I find this generation to be horribly uncomfortable. I realize that the comfort level of any headset is very subjective, but when I can wear the first generation Bluez for hours and forget I have them on, yet cannot wear this new model for more than an hour at a time, that is a problem. The main issue seems to be the arms that extend forward along the sides of the device, connecting the rear headband to the sound transducers. I find that these arms press very hard into the sides of my head, just above and behind my ears. I recently got a new pair of Aftershokz, and the part of my head where the rear of each arm rests feels bruised.
The transducers themselves do not sit flat, but rather angle outward at the front. It is almost as though the band along the back of the Bluez is a bit too small, causing the whole headset to angle outward at the front instead of resting flat or angling slightly inward as I believe it should. Again, the fit and comfort of any headset will vary from person to person. Still, if you are thinking of buying these, see if you can get an in-person demo first to check how well they fit you.
I also find that the Siri interface disappears. For instance, I tell Siri to text someone, then do a two-finger double tap after it asks me if I want to send, so I can review the message. Seconds after I do this, Siri vanishes, as does my message. I have not yet found this problem to occur when I do not have the Bluez connected, but it is likely an iOS problem that could happen with any headset. Again, I have no other bluetooth headsets to use for comparison.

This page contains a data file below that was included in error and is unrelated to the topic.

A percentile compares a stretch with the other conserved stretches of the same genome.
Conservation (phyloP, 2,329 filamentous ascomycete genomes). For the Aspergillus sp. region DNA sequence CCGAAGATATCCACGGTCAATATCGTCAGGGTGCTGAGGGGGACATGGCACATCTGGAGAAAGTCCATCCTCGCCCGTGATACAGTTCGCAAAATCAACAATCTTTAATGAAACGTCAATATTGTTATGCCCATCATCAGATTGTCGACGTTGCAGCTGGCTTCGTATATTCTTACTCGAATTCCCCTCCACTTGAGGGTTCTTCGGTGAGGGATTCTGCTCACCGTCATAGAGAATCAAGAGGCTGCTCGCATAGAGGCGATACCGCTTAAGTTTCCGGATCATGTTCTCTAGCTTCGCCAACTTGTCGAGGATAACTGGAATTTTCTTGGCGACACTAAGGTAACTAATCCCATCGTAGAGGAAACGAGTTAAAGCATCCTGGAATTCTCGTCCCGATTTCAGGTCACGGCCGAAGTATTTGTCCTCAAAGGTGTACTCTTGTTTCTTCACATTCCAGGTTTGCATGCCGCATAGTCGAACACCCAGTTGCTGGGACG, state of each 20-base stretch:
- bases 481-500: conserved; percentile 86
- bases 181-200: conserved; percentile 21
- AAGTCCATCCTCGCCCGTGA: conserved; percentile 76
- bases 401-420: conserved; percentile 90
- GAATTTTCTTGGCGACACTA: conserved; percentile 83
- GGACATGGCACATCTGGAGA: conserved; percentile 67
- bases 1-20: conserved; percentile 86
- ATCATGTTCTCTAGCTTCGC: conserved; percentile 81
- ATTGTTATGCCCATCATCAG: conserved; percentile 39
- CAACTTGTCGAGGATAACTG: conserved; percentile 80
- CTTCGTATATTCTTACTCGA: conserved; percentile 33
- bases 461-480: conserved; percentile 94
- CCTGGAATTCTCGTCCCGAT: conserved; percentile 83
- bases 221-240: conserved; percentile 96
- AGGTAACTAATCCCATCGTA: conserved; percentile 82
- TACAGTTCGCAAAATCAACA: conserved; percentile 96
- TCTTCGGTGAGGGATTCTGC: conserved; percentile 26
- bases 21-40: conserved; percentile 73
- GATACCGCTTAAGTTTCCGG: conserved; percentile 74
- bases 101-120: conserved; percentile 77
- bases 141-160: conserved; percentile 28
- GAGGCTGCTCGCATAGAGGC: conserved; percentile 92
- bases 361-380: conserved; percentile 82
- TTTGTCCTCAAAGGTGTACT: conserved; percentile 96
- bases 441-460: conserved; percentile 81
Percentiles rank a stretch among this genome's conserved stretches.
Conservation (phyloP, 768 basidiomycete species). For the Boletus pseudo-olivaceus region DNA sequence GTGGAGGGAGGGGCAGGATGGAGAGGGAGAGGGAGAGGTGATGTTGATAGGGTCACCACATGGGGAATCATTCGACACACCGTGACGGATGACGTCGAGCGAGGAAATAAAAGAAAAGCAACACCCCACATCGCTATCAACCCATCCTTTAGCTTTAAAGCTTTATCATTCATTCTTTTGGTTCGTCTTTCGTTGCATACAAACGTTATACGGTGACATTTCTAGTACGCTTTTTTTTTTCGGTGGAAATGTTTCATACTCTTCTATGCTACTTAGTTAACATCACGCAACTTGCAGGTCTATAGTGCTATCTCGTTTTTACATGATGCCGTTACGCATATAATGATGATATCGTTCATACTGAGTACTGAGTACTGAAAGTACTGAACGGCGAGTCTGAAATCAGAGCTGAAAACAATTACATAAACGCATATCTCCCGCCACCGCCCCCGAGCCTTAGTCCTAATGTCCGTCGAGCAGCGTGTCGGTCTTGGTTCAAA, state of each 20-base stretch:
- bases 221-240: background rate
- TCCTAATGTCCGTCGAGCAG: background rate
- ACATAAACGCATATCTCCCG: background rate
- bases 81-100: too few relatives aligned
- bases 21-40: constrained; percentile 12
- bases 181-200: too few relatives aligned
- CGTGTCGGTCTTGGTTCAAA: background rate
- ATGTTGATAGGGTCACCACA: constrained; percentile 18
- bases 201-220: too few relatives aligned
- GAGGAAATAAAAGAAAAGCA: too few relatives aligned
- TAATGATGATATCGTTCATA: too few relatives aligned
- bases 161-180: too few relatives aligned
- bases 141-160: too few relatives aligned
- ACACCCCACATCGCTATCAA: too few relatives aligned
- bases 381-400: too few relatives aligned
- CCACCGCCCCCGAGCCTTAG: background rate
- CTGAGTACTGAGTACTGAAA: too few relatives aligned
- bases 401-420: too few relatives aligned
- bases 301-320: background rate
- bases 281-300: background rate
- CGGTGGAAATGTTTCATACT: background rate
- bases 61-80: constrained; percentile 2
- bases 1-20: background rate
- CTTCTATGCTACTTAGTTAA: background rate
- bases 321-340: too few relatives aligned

Siri's audio will switch to phone-quality, instead of using A2DP like most audio does. I have no idea why; I asked Aftershokz about this way back in December of 2013, but have yet to hear an answer. Dictation will do a similar thing, dropping back to the low-quality audio you get with phone calls. While I don't find that speech recognition is less accurate, environmental noise notwithstanding, I do find that listening to Siri's responses is a bit annoying at such a low quality.
Update: December 2014
After more use, I have found Siri commands to be understood far less frequently while the Bluez are the audio source, and I find myself rarely using Siri unless I don't have the Bluez on.
The bigger problem is that, only eight months after I got my headset, it is already broken. The fit was never great, as I not only said here but also told Aftershokz, and now I'm seeing the results. The right arm has come loose from the plastic band; it is not yet swinging on its wires, but I think it would be if I used the Bluez much more. I'm not surprised, and Aftershokz is replacing my unit, but I did warn them that the fit was extremely snug and that I needed a larger size. If they still lack different sizes, I have a feeling my replacement set will go the way of my current one within months, simply because I don't have a tiny head.